China is talking about its pollution problem, but its equally serious class problem remains obscured behind the haze. Smog leapt to the forefront of Chinese national discourse after the February 28 release of “Under the Dome,” a 103-minute-long documentary quickly hailed as China’s version of An Inconvenient Truth. In the film, which immediately went viral on social media and garnered 150 million online views within days before being censored, investigative reporter Chai Jing explained the root causes of air pollution that has ravaged so much of China in the past few years. But there’s a sharp class angle to the pollution question that Chai’s documentary did not engage. While smog is the most visible problem afflicting the middle class in mega-cities like Beijing and Shanghai, China’s other half—the rural and poor population—often suffer a nasty pollution paradox: They face health risks from their air and water, but also depend on polluting industries for their livelihoods.
[Updated: March 6, 2015] Our friends at Foreign Policy hit the nail on the head by headlining writer Yiqin Fu’s Monday story “China’s National Conversation about Pollution Has Finally Begun.” What happened? Well, in the last weekend of February, the…
As with many subjects, Chinese social media chatter about pollution reflects a middle-class bias. As of March 6, on Weibo, the popular microblogging platform, a search for the term “smog” yielded more than 197.2 million results, “air pollution” turned up more than 43.9 million, while “water pollution” and “soil pollution” were only mentioned 15.8 million and 3.5 million times, respectively. The latter two are less of a concern for the opinion leaders and ordinary users on China’s social media, most of whom live in cities with water treatment plants and work in jobs unrelated to agriculture. Shocking photos of water pollution in China are not greeted with the same outrage on China’s social media as photos of smog obscuring central Beijing’s Tiananmen Square. Tap water in China is not directly potable, but for the most part urban Chinese don’t think about carcinogens when they turn on the faucet. Occasionally, large Chinese cities have water pollution scares—in April 2014, an oil leak contaminated tap water in Lanzhou, a city of 2.4 million in northwestern China, for example—but supply is usually restored in a matter of days.
Meanwhile, water pollution and soil contamination plague China’s rural population. Zhong Hongjun, a researcher at the Shanghai University of Finance and Economics, wrote on Weibo, “Low-income groups in less developed areas bear most of the cost of water and soil pollution, whereas urban middle class and low income groups share the cost of air pollution.” “Under the Dome” alluded to these problems when it included a short clip of Chai’s 2004 interview with the local environmental protection agency (EPA) director in Shanxi province, who told her that at the time, 88.4 percent of rivers in the province were polluted and 62 percent were no longer useable. In 2014, according to a survey by the national EPA, 60 percent of China’s groundwater was considered “bad” or “very bad.” Villagers who still rely on wells may find their water sources completely contaminated by nearby factories, but have little redress.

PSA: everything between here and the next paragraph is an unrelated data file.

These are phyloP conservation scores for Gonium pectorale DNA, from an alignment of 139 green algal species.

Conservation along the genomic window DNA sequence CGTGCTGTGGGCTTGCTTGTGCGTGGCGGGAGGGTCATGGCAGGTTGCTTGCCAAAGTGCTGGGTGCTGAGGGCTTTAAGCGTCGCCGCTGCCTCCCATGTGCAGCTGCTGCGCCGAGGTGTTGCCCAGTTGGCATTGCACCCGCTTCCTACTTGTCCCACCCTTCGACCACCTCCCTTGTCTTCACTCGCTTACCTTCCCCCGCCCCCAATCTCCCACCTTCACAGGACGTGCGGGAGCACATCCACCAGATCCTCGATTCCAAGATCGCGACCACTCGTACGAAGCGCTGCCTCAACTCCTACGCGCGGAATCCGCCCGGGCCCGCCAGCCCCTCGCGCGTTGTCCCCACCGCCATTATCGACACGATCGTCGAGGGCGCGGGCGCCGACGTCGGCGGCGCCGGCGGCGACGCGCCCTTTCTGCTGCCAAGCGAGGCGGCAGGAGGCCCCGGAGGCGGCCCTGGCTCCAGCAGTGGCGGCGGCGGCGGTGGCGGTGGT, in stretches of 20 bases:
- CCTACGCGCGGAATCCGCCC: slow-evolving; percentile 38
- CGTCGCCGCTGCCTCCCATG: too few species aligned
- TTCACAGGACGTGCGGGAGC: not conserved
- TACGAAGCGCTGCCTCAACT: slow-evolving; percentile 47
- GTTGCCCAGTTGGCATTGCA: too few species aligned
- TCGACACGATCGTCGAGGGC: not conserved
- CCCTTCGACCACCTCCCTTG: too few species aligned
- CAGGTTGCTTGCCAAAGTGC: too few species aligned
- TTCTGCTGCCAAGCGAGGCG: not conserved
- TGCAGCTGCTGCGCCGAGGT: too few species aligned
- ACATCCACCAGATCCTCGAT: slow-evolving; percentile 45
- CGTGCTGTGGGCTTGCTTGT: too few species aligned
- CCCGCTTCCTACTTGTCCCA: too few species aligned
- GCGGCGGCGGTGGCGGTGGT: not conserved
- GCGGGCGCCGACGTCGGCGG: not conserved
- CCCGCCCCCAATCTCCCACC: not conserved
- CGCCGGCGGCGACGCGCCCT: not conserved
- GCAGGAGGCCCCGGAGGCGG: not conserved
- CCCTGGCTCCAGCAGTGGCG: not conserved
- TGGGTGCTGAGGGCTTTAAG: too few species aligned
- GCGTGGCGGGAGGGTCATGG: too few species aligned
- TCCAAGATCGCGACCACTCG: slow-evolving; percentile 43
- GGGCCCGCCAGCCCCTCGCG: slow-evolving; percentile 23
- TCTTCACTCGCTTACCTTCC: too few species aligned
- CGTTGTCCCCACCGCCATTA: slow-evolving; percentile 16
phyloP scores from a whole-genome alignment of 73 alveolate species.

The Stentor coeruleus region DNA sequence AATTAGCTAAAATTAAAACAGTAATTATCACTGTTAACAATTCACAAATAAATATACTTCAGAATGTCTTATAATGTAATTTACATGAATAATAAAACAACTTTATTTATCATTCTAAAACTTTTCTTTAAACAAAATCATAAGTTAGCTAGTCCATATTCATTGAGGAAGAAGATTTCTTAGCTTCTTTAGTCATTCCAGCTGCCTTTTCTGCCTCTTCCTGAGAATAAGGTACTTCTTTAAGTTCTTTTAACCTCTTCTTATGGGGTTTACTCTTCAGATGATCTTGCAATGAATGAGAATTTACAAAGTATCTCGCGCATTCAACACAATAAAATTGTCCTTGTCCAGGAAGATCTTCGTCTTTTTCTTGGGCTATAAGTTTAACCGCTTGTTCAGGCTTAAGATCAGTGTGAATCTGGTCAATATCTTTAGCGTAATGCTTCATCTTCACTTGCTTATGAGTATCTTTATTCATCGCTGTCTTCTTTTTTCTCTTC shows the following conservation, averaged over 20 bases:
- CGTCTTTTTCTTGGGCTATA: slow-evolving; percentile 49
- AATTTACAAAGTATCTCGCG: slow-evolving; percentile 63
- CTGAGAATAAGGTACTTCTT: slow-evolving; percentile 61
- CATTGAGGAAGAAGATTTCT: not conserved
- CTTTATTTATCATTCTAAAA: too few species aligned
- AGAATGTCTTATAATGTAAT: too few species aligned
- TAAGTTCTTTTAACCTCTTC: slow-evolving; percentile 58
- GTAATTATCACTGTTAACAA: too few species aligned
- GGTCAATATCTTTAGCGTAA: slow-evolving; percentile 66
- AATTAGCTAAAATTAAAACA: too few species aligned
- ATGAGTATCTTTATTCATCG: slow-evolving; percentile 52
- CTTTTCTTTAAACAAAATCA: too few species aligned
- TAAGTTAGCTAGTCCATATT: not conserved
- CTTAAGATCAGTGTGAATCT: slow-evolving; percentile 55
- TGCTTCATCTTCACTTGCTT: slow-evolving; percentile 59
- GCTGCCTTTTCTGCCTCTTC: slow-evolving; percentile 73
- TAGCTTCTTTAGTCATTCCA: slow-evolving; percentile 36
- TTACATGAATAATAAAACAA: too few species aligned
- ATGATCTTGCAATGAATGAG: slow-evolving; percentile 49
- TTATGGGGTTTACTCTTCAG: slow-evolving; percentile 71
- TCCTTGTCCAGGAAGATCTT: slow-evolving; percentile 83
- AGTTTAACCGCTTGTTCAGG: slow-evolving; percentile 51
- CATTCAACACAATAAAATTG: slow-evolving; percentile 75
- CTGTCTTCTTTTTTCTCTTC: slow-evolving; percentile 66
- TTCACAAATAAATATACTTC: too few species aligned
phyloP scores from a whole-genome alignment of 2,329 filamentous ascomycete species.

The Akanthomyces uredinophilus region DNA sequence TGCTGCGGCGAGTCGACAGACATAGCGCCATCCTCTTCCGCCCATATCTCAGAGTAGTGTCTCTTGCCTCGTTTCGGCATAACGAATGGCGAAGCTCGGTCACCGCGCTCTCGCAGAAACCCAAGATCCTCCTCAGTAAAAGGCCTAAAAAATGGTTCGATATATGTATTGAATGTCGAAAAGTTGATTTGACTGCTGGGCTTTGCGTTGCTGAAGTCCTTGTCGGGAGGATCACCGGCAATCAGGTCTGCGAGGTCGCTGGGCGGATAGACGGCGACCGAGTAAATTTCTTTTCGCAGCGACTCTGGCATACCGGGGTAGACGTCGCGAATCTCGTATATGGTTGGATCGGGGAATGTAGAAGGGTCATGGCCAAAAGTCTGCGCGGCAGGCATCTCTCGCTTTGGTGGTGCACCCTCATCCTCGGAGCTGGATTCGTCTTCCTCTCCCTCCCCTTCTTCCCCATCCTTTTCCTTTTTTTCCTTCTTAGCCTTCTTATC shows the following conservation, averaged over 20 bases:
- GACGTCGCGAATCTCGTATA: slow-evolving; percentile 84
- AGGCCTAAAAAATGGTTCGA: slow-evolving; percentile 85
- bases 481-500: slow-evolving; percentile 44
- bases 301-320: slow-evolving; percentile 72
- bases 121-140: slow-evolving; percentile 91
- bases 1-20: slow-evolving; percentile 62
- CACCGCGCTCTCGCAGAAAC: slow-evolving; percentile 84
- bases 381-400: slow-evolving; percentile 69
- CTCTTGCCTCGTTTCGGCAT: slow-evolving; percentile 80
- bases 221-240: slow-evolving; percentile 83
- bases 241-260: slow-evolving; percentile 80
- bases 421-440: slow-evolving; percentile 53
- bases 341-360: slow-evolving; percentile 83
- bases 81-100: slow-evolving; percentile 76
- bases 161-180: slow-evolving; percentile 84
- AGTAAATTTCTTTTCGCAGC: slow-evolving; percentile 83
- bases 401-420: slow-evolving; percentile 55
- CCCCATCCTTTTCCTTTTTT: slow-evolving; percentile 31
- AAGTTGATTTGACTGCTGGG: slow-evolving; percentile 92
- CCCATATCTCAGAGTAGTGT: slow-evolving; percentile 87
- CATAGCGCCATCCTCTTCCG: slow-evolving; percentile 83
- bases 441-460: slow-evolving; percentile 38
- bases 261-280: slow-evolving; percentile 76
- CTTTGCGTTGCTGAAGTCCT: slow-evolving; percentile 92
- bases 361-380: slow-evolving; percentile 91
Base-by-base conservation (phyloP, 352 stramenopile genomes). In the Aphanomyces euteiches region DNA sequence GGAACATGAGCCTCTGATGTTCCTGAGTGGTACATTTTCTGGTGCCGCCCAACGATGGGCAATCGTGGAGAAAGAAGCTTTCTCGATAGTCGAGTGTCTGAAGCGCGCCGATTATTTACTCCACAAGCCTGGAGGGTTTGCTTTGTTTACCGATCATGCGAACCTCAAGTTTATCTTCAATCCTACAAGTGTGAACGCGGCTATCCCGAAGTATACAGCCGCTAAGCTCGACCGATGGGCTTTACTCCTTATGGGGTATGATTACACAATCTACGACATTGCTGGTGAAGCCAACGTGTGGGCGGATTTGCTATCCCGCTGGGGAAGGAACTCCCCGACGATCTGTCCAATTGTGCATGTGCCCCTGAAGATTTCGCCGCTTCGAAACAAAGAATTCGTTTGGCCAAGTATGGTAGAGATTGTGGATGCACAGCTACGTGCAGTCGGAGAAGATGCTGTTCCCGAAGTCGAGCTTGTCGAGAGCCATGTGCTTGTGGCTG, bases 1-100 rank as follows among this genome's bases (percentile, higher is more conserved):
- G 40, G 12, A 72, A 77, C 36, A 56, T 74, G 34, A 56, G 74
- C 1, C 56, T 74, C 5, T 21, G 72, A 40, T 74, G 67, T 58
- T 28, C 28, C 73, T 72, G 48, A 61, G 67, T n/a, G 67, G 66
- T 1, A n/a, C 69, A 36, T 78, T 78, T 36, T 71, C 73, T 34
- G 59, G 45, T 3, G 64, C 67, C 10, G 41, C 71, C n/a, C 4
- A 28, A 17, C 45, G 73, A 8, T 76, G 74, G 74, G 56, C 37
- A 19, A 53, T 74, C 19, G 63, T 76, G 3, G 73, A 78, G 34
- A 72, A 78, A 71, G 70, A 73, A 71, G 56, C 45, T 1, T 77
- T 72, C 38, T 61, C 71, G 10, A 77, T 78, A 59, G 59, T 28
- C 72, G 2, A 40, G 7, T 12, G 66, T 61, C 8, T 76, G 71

Concerns about urban smog have accelerated the relocation of heavy polluters to rural areas, where the local population may be less empowered to resist. For example, in 2005, Shougang, one of China’s largest state-owned steel manufacturers, moved its main production facility near the center of Beijing to a small town on Bohai Bay, 150 miles from the capital, in response to worries about air pollution ahead of the 2008 Beijing Olympics. In 2014, large cities like Harbin and Hangzhou shifted factories out of their city centers to alleviate public concerns about smog. In a 2011 report, China’s national EPA highlighted the transfer of heavy pollution from urban centers to rural areas, and admitted that there was insufficient monitoring of pollution in rural areas. The central government announced in November 2014 it plans to deliver safe drinking water to 298 million rural residents in 2015, but experts believe that target might be impossible to meet.
At the same time, worries about urban air have also caused factory closures in rural areas where many peasants work. In early 2014, a local newspaper in Hebei province, where the average disposable income was half that of Beijing’s, reported that the authorities had shut down over 1,200 coal factories and demolished 18 concrete plants to address the smog problem. In Luquan, a small town on the outskirts of Hebei’s provincial capital, 11 companies were shuttered in 2013 and more than 800 low-skilled workers lost their jobs. A man named Zhang Baoshan told a reporter that villagers like him once relied on the concrete plants near their homes to make $300 to $800 a month, but many had since been laid off. On March 2, iLabor.org, a platform dedicated to studying issues related to laborers in China, posted a story of nearly 100 migrant workers being dismissed by a clothing manufacturer in the southern city of Dongguan, without advance notice or remuneration, because of EPA enforcement actions.
At one point in “Under the Dome,” Chai showed a map of northern China, with smog from coal-burning industrial plants in Hebei province drifting easily to Beijing. “The air has no walls,” Chai appealed to the audience. “We are all breathing the same air, suffering the same fate.” That’s not entirely true. The experiences of workers at a steel plant in Hebei are decidedly different from those of white-collar office workers in the capital. Chai’s film began a valuable national conversation about air pollution—its dangers, its causes, and its possible solutions. But it left the crucial issue of class almost untouched.
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